A Deep Dive into Humanoid Robots
It’s time for another deep dive! This week we will be exploring the potential benefits of humanoid robots, safety concerns, and the creepy factor of humanoid robots.
What Humanoid Robots Can Do for Us
Robot assistants and partners have long been a part of science fiction (e.g. C-3PO from Star Wars, Number Five from Short Circuit, and The Terminator or T-800 in The Terminator); it comes as no surprise that engineers and scientists around the world are working hard to bring those dreams to life.
One of the ways companies are getting people excited about this is by focusing on robots that can do tasks that humans do not want to do, or would be unsafe for us to do. Robots also help to address labor shortages in critical areas, such as manufacturing, healthcare, and childcare.
At this stage in the robot game, most robots are still very robot-y in appearance. This is not necessarily a problem: it is important to design the robot to fit the need it is being built for. As an example, vacuum robots look like moving discs, which helps them to navigate easily around rooms and objects. They are also tall enough to not get stuck under appliances like refrigerators and ovens, but short enough to get under most furniture like beds and couches.
Today we are going to look at some non-humanoid robots and the tasks they do that may, in the future, be done by humanoid robots, and we will look at what current humanoid robots are doing.
On Our Way There
Non-humanoid robots do many jobs in our society, whether we see them doing those jobs or not. As artificial intelligence (AI) and robotic technology develop, the price of these robots will go down, and we will start seeing them in even more places.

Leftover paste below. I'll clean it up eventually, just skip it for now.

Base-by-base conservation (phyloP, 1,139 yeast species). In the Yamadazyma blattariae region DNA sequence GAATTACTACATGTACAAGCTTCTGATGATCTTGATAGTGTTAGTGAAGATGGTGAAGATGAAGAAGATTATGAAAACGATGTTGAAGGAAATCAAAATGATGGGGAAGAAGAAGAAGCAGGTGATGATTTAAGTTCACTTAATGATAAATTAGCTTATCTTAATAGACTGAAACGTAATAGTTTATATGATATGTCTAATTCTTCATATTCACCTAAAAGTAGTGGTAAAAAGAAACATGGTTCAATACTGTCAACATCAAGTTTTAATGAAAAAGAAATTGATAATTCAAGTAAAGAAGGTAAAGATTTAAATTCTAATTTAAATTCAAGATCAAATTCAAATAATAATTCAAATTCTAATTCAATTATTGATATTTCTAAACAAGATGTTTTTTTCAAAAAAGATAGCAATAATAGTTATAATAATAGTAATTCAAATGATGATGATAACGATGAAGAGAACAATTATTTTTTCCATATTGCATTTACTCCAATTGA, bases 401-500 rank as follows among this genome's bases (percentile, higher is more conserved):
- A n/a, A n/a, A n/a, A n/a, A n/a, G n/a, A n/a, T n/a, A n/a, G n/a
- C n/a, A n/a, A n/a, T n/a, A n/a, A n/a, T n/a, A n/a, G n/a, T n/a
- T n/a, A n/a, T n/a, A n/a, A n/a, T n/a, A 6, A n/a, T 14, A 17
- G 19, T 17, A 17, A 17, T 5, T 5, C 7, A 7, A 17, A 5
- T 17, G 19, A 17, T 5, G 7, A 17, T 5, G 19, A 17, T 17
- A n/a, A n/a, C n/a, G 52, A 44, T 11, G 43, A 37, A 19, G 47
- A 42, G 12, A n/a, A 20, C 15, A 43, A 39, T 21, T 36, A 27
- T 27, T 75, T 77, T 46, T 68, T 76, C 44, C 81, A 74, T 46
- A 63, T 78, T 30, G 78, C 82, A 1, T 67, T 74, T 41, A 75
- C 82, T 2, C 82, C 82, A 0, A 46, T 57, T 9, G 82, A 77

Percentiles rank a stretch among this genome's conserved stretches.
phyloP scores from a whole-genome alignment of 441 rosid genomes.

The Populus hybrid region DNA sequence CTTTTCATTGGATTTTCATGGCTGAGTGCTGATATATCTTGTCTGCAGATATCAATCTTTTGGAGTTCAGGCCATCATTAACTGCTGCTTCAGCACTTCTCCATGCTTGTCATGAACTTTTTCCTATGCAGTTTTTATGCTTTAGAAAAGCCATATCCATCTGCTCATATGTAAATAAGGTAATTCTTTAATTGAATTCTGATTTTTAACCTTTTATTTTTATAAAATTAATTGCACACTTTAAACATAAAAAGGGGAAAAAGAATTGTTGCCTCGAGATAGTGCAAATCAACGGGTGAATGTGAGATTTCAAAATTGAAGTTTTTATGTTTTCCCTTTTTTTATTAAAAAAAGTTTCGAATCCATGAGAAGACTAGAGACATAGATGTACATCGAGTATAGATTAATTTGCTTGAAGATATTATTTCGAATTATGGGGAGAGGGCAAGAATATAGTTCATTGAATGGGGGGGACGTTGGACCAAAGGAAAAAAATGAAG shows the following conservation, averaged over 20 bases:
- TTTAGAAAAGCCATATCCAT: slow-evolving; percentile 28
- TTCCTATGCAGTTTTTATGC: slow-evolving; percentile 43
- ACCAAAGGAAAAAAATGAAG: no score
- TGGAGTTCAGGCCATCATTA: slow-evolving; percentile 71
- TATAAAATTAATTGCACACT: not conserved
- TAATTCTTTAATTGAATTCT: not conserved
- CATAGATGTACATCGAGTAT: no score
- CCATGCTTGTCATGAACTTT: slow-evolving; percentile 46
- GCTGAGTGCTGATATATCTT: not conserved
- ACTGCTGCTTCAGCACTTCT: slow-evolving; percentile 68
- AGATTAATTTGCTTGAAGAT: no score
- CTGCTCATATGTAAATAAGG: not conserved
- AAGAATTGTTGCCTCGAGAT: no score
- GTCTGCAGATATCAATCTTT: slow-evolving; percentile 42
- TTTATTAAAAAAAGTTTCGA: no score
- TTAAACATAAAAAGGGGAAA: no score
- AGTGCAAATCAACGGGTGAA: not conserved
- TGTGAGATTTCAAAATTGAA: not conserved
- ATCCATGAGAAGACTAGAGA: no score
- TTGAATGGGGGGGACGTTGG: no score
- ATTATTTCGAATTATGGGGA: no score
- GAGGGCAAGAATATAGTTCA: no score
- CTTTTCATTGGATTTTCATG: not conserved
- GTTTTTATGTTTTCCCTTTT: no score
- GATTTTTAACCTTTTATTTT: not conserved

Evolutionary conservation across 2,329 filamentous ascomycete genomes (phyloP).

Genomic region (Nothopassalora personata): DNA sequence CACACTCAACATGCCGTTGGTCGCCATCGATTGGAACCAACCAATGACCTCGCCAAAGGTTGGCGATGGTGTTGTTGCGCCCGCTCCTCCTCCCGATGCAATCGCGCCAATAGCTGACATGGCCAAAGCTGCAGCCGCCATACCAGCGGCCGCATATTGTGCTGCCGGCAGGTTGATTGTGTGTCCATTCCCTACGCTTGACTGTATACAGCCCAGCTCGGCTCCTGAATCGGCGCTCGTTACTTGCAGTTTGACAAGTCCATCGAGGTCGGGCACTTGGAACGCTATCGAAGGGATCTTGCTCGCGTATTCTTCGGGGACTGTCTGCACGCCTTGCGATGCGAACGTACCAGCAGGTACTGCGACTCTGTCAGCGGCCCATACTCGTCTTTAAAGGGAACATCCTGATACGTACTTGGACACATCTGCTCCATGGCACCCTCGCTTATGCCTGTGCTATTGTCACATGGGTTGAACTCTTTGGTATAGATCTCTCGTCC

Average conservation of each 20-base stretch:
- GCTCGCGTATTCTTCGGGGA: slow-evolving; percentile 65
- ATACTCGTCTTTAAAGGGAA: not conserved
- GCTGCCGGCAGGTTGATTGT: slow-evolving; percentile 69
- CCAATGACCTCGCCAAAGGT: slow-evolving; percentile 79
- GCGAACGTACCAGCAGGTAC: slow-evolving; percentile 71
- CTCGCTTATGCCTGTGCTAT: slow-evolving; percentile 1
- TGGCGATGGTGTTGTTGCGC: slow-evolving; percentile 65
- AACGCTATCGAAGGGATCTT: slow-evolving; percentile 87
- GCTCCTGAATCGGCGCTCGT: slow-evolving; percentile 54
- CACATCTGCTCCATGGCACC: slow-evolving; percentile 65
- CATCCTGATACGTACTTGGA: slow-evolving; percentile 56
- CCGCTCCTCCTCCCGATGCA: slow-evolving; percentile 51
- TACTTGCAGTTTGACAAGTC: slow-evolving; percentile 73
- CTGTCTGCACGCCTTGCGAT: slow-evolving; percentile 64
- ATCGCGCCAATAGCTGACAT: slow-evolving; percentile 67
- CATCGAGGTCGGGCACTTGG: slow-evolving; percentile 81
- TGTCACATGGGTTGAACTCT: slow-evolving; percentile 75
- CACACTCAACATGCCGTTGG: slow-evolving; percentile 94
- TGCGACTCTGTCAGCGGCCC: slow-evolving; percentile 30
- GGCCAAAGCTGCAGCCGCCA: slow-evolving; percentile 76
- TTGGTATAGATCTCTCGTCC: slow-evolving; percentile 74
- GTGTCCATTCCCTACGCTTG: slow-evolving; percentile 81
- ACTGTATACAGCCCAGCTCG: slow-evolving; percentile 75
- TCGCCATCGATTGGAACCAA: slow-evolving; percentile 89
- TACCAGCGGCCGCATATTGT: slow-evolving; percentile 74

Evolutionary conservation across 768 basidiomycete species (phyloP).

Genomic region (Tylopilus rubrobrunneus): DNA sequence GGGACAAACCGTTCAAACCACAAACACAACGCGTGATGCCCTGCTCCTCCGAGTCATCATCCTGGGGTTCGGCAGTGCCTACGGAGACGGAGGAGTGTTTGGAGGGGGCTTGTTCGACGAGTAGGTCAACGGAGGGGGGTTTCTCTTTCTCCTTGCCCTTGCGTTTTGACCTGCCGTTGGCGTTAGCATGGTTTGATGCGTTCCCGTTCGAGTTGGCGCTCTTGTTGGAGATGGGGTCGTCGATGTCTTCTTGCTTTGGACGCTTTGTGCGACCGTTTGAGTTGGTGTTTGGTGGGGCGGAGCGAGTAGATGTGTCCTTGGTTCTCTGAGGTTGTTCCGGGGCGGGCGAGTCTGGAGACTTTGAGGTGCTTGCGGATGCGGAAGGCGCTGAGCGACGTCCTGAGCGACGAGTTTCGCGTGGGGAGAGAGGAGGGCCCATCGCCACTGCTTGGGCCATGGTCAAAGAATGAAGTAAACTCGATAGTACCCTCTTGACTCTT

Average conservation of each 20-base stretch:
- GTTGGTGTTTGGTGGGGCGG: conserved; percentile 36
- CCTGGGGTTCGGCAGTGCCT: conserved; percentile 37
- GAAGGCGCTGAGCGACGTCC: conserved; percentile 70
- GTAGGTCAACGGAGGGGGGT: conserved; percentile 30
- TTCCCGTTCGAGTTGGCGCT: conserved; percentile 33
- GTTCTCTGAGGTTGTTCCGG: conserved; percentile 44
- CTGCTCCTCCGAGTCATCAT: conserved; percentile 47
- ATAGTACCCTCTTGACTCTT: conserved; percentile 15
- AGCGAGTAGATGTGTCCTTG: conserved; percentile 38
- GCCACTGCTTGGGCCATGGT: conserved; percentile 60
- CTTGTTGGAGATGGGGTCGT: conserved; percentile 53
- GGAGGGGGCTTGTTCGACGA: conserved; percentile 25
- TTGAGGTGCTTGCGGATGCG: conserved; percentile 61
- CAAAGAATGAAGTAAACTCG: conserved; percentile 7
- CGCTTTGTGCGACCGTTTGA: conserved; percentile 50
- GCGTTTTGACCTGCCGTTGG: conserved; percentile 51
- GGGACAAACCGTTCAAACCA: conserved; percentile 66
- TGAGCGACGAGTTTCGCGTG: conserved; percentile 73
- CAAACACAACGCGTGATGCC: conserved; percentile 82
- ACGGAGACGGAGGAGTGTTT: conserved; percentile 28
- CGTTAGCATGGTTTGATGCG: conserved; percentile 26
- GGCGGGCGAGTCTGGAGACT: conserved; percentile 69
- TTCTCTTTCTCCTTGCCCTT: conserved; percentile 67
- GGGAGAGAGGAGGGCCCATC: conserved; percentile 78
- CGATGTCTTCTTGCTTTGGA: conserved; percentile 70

Last year we talked about robot lifeguards and autonomous wheelchairs. The YMCA began using the Manta 3,000 to help its lifeguards identify people who may be drowning in the pool. With drowning being the third highest cause of unintentional injuries that lead to death in the United States, this type of robot will literally be a lifesaver as it gets implemented in more facilities.
In early 2020, British Airways began trials of an autonomous wheelchair by Japanese startup WHLL. The goal of the autonomous wheelchair implementation is to provide better service for people who have disabilities. These wheelchairs require only the tap of a button to take the user where they want to go and can be rerouted for coffee or restroom stops on the way to the gate. After the user leaves the chair for their plane at their gate, the wheelchair automatically returns to a charging station.
We have also talked about exosuits and exoskeletons on the show, particularly about medical exosuits and industrial exoskeletons. Soft robotic exosuits were lab-tested with stroke survivors in a collaboration between Harvard and Boston University. They found that the use of the exosuits helped the stroke survivors recover from paralysis faster. Participants were able to walk faster and farther than they would have without incorporating the exosuits into their rehabilitation program.
Delta Airlines and Sarcos partnered together to develop and test the Sarcos Guardian XO, a battery-powered full-body robotic suit that is designed to boost employee performance, endurance, and safety. The suit allows employees to lift up to 200 pounds repeatedly for up to eight hours. A perhaps more hidden benefit of this type of robotic exoskeleton is that it allows people who might otherwise not have been qualified for heavy lifting jobs due to strength requirements to enter the talent pool.
Robot security guards have made strides in the last few years as well. A major feature of robotic security guards is surveillance, with these robots providing video footage and movement monitoring as they patrol a set area or along a programmed patrol route. Some of the security guard robots can send alarms to the human monitor’s phone, blare out their own loud alarm, or provide a microphone capability that allows the human monitor to speak to the intruder.